An example is a cabinet card of an ice skater where the backdrop represents a somewhat realistic scene, and the floor is made up to represent ice, with even the pattern made by the blades appearing in the ice. (One wonders how the skater was able to hold his pose, or, in another subject, how bicycles were able to stand upright without any visible support.) Another photograph shows a woman and girl resting from haying. The studio is so made up with real hay that there is no clue that this wasn’t taken out in the field.

228-0447-0Photographs of theatrical performers represent the largest body of photographs in the collection, and are among the most numerous photographs made in this era, next to individual and family portraits. The theater itself as it developed in the West after the era of Shakespeare was a site of both reality and illusion. Like the “freaks” discussed above, the performers were real persons, but in a space of illusion. This is part of the lure of the theater. The real actors represent individuals who are not themselves in spaces that are made to seem other than the real stage. The complex fantasy involved in collecting cabinet cards of theater performers would soon be overtaken by publicity photographs of movie stars, where the “original” was not a real person but a celluloid illusion.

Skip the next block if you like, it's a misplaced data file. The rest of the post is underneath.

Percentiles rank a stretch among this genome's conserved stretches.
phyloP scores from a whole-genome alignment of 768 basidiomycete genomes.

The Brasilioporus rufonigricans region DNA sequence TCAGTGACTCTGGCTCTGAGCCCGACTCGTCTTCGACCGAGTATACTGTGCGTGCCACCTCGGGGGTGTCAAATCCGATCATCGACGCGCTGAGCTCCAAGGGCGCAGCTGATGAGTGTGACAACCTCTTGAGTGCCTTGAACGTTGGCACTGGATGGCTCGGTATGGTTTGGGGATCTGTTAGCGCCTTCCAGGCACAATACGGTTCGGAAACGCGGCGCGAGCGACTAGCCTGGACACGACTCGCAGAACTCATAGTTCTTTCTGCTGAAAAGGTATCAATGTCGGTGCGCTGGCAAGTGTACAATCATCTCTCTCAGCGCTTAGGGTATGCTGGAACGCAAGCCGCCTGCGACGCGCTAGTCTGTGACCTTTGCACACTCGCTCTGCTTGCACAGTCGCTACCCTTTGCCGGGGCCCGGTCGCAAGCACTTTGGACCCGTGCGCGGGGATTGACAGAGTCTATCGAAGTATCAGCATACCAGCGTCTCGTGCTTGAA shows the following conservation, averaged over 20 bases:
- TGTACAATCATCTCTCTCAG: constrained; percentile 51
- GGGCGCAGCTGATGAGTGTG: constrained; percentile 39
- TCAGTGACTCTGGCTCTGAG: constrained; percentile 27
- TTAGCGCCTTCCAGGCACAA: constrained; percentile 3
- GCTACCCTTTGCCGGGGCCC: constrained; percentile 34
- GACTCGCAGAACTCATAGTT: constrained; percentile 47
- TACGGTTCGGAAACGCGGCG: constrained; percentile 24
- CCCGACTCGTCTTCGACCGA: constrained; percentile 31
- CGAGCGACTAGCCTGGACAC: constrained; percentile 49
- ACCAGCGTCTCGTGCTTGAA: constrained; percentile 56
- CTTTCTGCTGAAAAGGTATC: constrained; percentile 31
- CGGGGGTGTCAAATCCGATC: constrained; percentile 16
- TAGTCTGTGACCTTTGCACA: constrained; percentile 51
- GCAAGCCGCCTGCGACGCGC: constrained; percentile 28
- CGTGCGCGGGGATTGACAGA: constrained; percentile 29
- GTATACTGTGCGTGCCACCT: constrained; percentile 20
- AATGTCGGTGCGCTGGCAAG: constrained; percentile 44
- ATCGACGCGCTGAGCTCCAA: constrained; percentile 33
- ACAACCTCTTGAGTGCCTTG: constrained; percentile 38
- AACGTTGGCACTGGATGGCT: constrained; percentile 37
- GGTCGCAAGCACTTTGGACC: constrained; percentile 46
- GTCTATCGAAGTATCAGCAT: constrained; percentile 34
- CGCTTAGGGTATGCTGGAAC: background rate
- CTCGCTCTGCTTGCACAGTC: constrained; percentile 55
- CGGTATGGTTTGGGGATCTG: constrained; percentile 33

127-0There was often a blurred line between the studio backdrop and the theater backdrop. In this masterful superimposed photograph of the actor as both Dr. Jekyl and Mr. Hyde, it isn’t clear whether this is the backdrop of the theater where the play was performed, or the backdrop of the studio.